¶ 3 On January 26, 2012, Williams filed a complaint in the circuit court of Cook County to determine the existence of a parent-child relationship pursuant to the Illinois Parentage Act of 1984 (Parentage Act) (750 ILCS 45/1 et seq. (West 2012)). Williams alleged he fathered a child (B.W.) with Petalino and requested the court enter the following orders: (1) declare him to be B.W.'s father, (2) require Petalino to pay child support, and (3) establish reasonable visitation. In her answer to the complaint, Petalino admitted Williams is B.W.'s biological father, requested Williams be ordered to pay child support, and admitted the court should establish reasonable visitation.

         ¶ 4 On June 25, 2013, after a hearing on all of the issues pertaining to the parentage of B.W., the circuit court entered an order finding Williams was B.W.'s father and granting Petalino sole custody of the child and provided "liberal and reasonable visitation" for Williams with specific provisions.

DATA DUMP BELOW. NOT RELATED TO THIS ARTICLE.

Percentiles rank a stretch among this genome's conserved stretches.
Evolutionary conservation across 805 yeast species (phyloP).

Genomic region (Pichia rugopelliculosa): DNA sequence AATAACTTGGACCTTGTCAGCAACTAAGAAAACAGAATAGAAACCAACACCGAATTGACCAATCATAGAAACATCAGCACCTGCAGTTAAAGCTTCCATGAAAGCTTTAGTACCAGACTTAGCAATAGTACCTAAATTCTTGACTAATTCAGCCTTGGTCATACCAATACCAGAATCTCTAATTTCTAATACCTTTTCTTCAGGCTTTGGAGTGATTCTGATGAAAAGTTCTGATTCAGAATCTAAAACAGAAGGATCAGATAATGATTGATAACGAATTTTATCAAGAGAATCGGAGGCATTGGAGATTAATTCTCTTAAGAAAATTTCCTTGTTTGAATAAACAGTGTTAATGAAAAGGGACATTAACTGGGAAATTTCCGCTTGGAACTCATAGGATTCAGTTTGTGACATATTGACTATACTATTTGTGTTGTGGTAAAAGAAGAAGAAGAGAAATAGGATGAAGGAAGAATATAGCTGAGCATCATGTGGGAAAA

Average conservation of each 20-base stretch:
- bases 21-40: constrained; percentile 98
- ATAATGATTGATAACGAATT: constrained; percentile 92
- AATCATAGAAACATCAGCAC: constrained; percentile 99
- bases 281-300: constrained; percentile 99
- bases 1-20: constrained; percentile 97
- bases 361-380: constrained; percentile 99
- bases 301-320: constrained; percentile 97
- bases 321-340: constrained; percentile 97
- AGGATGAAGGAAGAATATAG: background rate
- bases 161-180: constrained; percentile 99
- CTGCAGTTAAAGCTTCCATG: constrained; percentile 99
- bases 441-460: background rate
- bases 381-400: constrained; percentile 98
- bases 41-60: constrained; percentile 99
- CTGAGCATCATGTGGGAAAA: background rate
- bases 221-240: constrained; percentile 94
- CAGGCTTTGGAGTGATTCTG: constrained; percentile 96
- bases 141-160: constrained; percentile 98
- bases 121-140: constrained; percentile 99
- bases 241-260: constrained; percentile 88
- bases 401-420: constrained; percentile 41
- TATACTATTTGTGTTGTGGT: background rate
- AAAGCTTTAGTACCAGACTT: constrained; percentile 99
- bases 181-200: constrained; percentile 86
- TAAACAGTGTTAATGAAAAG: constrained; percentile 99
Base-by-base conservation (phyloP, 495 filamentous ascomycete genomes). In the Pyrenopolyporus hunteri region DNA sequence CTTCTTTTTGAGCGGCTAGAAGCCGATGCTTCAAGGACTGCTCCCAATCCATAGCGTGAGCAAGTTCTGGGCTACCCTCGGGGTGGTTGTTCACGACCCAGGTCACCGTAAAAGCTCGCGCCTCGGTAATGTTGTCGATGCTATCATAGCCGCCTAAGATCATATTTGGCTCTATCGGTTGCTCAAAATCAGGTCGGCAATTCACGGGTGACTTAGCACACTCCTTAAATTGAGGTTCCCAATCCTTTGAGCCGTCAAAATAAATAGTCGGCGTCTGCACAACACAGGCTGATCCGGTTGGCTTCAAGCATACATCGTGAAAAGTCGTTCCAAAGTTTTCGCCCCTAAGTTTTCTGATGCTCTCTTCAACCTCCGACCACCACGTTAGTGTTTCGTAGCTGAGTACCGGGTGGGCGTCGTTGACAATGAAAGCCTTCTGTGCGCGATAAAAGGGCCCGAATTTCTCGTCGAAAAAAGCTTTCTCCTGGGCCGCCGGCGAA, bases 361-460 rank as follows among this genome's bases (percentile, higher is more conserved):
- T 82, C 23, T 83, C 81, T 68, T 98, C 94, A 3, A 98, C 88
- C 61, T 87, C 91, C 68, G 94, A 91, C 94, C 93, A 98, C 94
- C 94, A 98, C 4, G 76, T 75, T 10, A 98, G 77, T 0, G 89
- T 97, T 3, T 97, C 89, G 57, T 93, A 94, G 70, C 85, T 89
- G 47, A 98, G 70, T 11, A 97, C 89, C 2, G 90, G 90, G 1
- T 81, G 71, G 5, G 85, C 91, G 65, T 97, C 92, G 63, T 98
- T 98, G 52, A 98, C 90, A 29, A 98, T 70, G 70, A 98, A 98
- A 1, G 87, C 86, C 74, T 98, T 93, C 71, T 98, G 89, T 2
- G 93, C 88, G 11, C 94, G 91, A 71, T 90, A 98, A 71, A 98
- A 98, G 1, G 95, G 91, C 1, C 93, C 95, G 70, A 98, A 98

¶ 5 Petalino, on October 23, 2014, filed a petition for an order of protection based on Williams's alleged use of a belt on the child's buttocks as a form of punishment. Accompanying the petition was a form "Domestic Violence Cover Sheet, " which indicated that the parties had previously filed a parentage action between them that was assigned case No. 12 D 279004. Upon presentment of the petition, the circuit court, although finding that there was insufficient evidence of an emergency, did schedule the matter for a hearing. At Petalino's request, on December 19, 2014, the circuit court voluntarily dismissed the petition without prejudice.